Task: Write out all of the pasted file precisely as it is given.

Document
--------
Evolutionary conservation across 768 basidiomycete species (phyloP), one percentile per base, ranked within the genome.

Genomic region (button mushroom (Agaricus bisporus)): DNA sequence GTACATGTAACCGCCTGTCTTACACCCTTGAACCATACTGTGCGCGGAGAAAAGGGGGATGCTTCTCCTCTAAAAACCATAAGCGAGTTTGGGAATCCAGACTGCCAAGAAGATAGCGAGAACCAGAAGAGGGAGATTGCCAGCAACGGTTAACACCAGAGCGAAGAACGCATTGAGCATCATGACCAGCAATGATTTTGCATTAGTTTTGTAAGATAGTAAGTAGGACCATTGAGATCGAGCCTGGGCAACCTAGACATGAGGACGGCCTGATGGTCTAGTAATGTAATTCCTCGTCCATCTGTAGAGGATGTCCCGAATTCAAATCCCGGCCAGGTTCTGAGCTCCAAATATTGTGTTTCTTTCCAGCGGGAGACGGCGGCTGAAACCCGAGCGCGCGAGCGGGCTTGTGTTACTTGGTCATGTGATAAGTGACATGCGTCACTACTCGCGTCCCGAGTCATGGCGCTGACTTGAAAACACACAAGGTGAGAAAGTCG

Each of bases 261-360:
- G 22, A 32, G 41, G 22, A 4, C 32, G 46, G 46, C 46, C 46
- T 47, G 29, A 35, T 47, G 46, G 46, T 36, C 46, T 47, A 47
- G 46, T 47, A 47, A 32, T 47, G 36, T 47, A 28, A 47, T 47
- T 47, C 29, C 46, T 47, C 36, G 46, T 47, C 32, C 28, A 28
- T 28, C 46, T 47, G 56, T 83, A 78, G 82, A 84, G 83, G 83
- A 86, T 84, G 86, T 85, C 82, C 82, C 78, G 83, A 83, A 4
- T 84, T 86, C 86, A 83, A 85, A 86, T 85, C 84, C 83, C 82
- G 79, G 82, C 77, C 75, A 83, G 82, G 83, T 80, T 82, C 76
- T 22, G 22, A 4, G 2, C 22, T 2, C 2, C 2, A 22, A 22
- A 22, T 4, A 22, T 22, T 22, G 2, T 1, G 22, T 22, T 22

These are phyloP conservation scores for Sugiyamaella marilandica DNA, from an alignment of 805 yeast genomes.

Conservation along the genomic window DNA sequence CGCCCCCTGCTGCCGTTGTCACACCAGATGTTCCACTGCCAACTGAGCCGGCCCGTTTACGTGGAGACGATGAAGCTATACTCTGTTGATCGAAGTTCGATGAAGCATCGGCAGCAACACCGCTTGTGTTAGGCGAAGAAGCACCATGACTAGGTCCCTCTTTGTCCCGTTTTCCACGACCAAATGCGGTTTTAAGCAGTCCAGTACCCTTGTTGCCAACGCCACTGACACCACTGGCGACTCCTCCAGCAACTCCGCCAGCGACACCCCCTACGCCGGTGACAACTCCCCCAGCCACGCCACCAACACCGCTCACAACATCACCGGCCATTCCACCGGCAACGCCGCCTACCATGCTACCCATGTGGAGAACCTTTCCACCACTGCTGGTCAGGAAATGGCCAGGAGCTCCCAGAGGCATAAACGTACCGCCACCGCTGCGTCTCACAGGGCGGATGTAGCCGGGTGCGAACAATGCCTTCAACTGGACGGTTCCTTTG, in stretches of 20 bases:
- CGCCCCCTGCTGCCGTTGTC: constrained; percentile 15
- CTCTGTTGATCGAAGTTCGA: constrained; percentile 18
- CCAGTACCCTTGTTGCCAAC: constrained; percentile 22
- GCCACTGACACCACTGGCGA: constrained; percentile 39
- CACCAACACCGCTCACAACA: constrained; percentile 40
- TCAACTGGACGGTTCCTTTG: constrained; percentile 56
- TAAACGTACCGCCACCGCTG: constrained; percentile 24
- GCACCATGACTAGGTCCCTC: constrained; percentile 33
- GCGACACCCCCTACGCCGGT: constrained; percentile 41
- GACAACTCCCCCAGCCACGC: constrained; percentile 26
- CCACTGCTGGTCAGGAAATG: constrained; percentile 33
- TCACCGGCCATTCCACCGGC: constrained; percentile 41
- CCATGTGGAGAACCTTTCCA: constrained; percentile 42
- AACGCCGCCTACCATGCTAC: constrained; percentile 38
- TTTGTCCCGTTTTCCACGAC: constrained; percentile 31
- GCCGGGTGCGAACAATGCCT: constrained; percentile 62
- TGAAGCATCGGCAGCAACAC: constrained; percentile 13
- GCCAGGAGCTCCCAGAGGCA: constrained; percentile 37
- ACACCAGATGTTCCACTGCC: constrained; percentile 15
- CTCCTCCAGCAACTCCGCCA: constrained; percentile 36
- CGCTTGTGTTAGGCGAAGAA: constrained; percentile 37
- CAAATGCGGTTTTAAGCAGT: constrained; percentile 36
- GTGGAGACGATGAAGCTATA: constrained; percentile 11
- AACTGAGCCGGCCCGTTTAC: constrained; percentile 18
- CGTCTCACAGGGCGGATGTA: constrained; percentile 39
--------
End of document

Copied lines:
Evolutionary conservation across 768 basidiomycete species (phyloP), one percentile per base, ranked within the genome.

Genomic region (button mushroom (Agaricus bisporus)): DNA sequence GTACATGTAACCGCCTGTCTTACACCCTTGAACCATACTGTGCGCGGAGAAAAGGGGGATGCTTCTCCTCTAAAAACCATAAGCGAGTTTGGGAATCCAGACTGCCAAGAAGATAGCGAGAACCAGAAGAGGGAGATTGCCAGCAACGGTTAACACCAGAGCGAAGAACGCATTGAGCATCATGACCAGCAATGATTTTGCATTAGTTTTGTAAGATAGTAAGTAGGACCATTGAGATCGAGCCTGGGCAACCTAGACATGAGGACGGCCTGATGGTCTAGTAATGTAATTCCTCGTCCATCTGTAGAGGATGTCCCGAATTCAAATCCCGGCCAGGTTCTGAGCTCCAAATATTGTGTTTCTTTCCAGCGGGAGACGGCGGCTGAAACCCGAGCGCGCGAGCGGGCTTGTGTTACTTGGTCATGTGATAAGTGACATGCGTCACTACTCGCGTCCCGAGTCATGGCGCTGACTTGAAAACACACAAGGTGAGAAAGTCG

Each of bases 261-360:
- G 22, A 32, G 41, G 22, A 4, C 32, G 46, G 46, C 46, C 46
- T 47, G 29, A 35, T 47, G 46, G 46, T 36, C 46, T 47, A 47
- G 46, T 47, A 47, A 32, T 47, G 36, T 47, A 28, A 47, T 47
- T 47, C 29, C 46, T 47, C 36, G 46, T 47, C 32, C 28, A 28
- T 28, C 46, T 47, G 56, T 83, A 78, G 82, A 84, G 83, G 83
- A 86, T 84, G 86, T 85, C 82, C 82, C 78, G 83, A 83, A 4
- T 84, T 86, C 86, A 83, A 85, A 86, T 85, C 84, C 83, C 82
- G 79, G 82, C 77, C 75, A 83, G 82, G 83, T 80, T 82, C 76
- T 22, G 22, A 4, G 2, C 22, T 2, C 2, C 2, A 22, A 22
- A 22, T 4, A 22, T 22, T 22, G 2, T 1, G 22, T 22, T 22

These are phyloP conservation scores for Sugiyamaella marilandica DNA, from an alignment of 805 yeast genomes.

Conservation along the genomic window DNA sequence CGCCCCCTGCTGCCGTTGTCACACCAGATGTTCCACTGCCAACTGAGCCGGCCCGTTTACGTGGAGACGATGAAGCTATACTCTGTTGATCGAAGTTCGATGAAGCATCGGCAGCAACACCGCTTGTGTTAGGCGAAGAAGCACCATGACTAGGTCCCTCTTTGTCCCGTTTTCCACGACCAAATGCGGTTTTAAGCAGTCCAGTACCCTTGTTGCCAACGCCACTGACACCACTGGCGACTCCTCCAGCAACTCCGCCAGCGACACCCCCTACGCCGGTGACAACTCCCCCAGCCACGCCACCAACACCGCTCACAACATCACCGGCCATTCCACCGGCAACGCCGCCTACCATGCTACCCATGTGGAGAACCTTTCCACCACTGCTGGTCAGGAAATGGCCAGGAGCTCCCAGAGGCATAAACGTACCGCCACCGCTGCGTCTCACAGGGCGGATGTAGCCGGGTGCGAACAATGCCTTCAACTGGACGGTTCCTTTG, in stretches of 20 bases:
- CGCCCCCTGCTGCCGTTGTC: constrained; percentile 15
- CTCTGTTGATCGAAGTTCGA: constrained; percentile 18
- CCAGTACCCTTGTTGCCAAC: constrained; percentile 22
- GCCACTGACACCACTGGCGA: constrained; percentile 39
- CACCAACACCGCTCACAACA: constrained; percentile 40
- TCAACTGGACGGTTCCTTTG: constrained; percentile 56
- TAAACGTACCGCCACCGCTG: constrained; percentile 24
- GCACCATGACTAGGTCCCTC: constrained; percentile 33
- GCGACACCCCCTACGCCGGT: constrained; percentile 41
- GACAACTCCCCCAGCCACGC: constrained; percentile 26
- CCACTGCTGGTCAGGAAATG: constrained; percentile 33
- TCACCGGCCATTCCACCGGC: constrained; percentile 41
- CCATGTGGAGAACCTTTCCA: constrained; percentile 42
- AACGCCGCCTACCATGCTAC: constrained; percentile 38
- TTTGTCCCGTTTTCCACGAC: constrained; percentile 31
- GCCGGGTGCGAACAATGCCT: constrained; percentile 62
- TGAAGCATCGGCAGCAACAC: constrained; percentile 13
- GCCAGGAGCTCCCAGAGGCA: constrained; percentile 37
- ACACCAGATGTTCCACTGCC: constrained; percentile 15
- CTCCTCCAGCAACTCCGCCA: constrained; percentile 36
- CGCTTGTGTTAGGCGAAGAA: constrained; percentile 37
- CAAATGCGGTTTTAAGCAGT: constrained; percentile 36
- GTGGAGACGATGAAGCTATA: constrained; percentile 11
- AACTGAGCCGGCCCGTTTAC: constrained; percentile 18
- CGTCTCACAGGGCGGATGTA: constrained; percentile 39